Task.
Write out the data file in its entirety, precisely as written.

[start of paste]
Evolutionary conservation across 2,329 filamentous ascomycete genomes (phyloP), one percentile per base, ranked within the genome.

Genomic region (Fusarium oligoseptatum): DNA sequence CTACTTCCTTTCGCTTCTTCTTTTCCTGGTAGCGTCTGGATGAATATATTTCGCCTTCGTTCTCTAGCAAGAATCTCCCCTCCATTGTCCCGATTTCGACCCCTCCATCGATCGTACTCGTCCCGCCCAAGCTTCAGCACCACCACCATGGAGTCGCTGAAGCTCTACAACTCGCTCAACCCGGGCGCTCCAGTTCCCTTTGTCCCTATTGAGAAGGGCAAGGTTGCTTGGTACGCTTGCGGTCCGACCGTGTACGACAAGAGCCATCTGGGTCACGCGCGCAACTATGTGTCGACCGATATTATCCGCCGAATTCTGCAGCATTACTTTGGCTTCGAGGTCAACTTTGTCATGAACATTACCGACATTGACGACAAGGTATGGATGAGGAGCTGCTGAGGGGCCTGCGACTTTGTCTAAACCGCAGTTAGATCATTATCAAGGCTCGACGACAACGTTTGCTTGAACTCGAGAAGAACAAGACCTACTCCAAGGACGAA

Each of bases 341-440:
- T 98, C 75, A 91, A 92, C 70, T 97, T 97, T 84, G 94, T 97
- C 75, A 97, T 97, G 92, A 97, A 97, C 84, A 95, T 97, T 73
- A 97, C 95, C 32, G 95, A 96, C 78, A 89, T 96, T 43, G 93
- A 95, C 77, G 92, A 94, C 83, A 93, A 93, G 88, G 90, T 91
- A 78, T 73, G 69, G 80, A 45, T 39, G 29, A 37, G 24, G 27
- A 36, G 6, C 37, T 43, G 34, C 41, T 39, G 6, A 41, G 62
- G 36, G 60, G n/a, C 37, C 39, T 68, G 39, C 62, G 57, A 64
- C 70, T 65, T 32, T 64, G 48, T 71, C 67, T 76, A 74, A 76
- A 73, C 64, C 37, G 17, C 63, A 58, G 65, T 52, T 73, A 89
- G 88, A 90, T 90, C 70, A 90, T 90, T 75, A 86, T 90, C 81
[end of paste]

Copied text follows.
Evolutionary conservation across 2,329 filamentous ascomycete genomes (phyloP), one percentile per base, ranked within the genome.

Genomic region (Fusarium oligoseptatum): DNA sequence CTACTTCCTTTCGCTTCTTCTTTTCCTGGTAGCGTCTGGATGAATATATTTCGCCTTCGTTCTCTAGCAAGAATCTCCCCTCCATTGTCCCGATTTCGACCCCTCCATCGATCGTACTCGTCCCGCCCAAGCTTCAGCACCACCACCATGGAGTCGCTGAAGCTCTACAACTCGCTCAACCCGGGCGCTCCAGTTCCCTTTGTCCCTATTGAGAAGGGCAAGGTTGCTTGGTACGCTTGCGGTCCGACCGTGTACGACAAGAGCCATCTGGGTCACGCGCGCAACTATGTGTCGACCGATATTATCCGCCGAATTCTGCAGCATTACTTTGGCTTCGAGGTCAACTTTGTCATGAACATTACCGACATTGACGACAAGGTATGGATGAGGAGCTGCTGAGGGGCCTGCGACTTTGTCTAAACCGCAGTTAGATCATTATCAAGGCTCGACGACAACGTTTGCTTGAACTCGAGAAGAACAAGACCTACTCCAAGGACGAA

Each of bases 341-440:
- T 98, C 75, A 91, A 92, C 70, T 97, T 97, T 84, G 94, T 97
- C 75, A 97, T 97, G 92, A 97, A 97, C 84, A 95, T 97, T 73
- A 97, C 95, C 32, G 95, A 96, C 78, A 89, T 96, T 43, G 93
- A 95, C 77, G 92, A 94, C 83, A 93, A 93, G 88, G 90, T 91
- A 78, T 73, G 69, G 80, A 45, T 39, G 29, A 37, G 24, G 27
- A 36, G 6, C 37, T 43, G 34, C 41, T 39, G 6, A 41, G 62
- G 36, G 60, G n/a, C 37, C 39, T 68, G 39, C 62, G 57, A 64
- C 70, T 65, T 32, T 64, G 48, T 71, C 67, T 76, A 74, A 76
- A 73, C 64, C 37, G 17, C 63, A 58, G 65, T 52, T 73, A 89
- G 88, A 90, T 90, C 70, A 90, T 90, T 75, A 86, T 90, C 81